Limonene is found in all citrus fruits. It’s the second most common terpen in nature [3]. It’s used in many household cleaners, perfumes and food products.

Studies have shown that limonene has numerous health-promoting properties, including: anti-inflammatory, analgesic, antioxidant, antidepressant and immunostimulatory [3]. It may also possess anti-cancer properties in case of skin, breast and prostate cancer. In some countries, it’s even used for anti-cancer therapies for glioma [1]. Like most cannabis terpenes, it has antibacterial, antifungal and even anti-malarial properties. Limonene also seems valuable in the fight against acne [3].



Linalool can be found in many spices and flowers, including lavender, citrus, coriander, rosewood and laurel or birch [3]. Like limonene, this terpene is widely used in the cosmetic industry.

Various in vitro and in vivo studies have shown that linalool has anti-cancer, anticonvulsant, analgesic, sedative, antidepressant, anti-inflammatory, antioxidant, neuroprotective, hepatoprotective and antimicrobial properties [1]. Interestingly, in individual studies conclude that inhalation of lavender with a high content of linalool reduces the need for morphine in surgical patients [3].

Caryophyllene oxide

cannabis terpenes

Various forms of caryophyllene occur in lemon balm, rosemary, lavender, cloves, hops, basil, oregano, black pepper and eucalyptus. It’s used as a preservative in drugs, food and cosmetics [3].

Caryophyllene oxide has analgesic and anti-inflammatory effects comparable to aspirin. It also has antifungal properties (works great in the treatment of, for example, onychomycosis), insecticidal, as well as anti-ischemic properties [3].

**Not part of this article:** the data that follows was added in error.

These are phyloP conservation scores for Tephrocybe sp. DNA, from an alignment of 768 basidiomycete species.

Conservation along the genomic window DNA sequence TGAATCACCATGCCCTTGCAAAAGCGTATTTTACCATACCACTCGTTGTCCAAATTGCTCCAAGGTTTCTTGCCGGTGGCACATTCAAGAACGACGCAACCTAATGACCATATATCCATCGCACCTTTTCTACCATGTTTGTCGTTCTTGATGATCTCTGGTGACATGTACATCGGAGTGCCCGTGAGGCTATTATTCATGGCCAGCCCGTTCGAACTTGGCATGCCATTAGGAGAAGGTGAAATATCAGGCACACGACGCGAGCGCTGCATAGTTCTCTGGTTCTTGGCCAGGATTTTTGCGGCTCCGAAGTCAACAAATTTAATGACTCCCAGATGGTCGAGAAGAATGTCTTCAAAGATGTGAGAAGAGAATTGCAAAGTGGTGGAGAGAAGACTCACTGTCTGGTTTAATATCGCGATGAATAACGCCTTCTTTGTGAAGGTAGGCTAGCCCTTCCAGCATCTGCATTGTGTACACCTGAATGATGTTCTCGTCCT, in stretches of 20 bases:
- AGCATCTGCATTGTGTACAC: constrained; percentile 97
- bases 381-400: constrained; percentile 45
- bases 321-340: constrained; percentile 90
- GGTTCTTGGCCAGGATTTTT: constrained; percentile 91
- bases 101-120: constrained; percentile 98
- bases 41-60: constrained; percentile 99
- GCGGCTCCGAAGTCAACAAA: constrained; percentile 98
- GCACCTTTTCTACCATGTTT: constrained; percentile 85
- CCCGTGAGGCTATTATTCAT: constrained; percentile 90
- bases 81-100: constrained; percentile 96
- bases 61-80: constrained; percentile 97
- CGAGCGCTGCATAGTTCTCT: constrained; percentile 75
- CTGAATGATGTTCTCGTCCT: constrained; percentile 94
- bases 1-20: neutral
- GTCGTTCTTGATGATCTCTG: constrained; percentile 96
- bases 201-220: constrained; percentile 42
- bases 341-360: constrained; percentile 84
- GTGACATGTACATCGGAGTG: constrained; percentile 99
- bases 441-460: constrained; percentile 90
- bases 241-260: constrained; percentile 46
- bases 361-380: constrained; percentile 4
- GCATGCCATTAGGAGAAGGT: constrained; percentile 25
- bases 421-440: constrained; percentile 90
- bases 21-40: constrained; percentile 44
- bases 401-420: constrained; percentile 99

Humulene is found in herbs and spices such as hops, cloves, basil, sage, ginger, mint and ginseng, as well as some fruits and vegetables. It’s a compound that – more often than other cannabis terpenes – determines the characteristic action of the plant [3].

Humulene has strong analgesic and anti-inflammatory properties that work well in allergic airway inflammation [3]. This compound, as well as its derivatives, may also have anti-cancer activity [1]. Plants containing humulene have traditionally been used to treat insomnia, depression, nervousness, anxiety and digestive disorders [1].



Terpinolene is found in lilac flowers, apples, nutmeg, cumin, conifers and tea tree. Sometimes it’s used in perfumes, creams and soaps [3].

It exhibits antioxidant, antibacterial and antifungal, anticancer, sedative and insecticidal properties. It’s also suggested to use it in the treatment of some heart diseases [3].



Terpineol is a terpene found in pine, lilac, eucalyptus and lime flowers. It’s widely used in soaps, perfumes and lotions [3].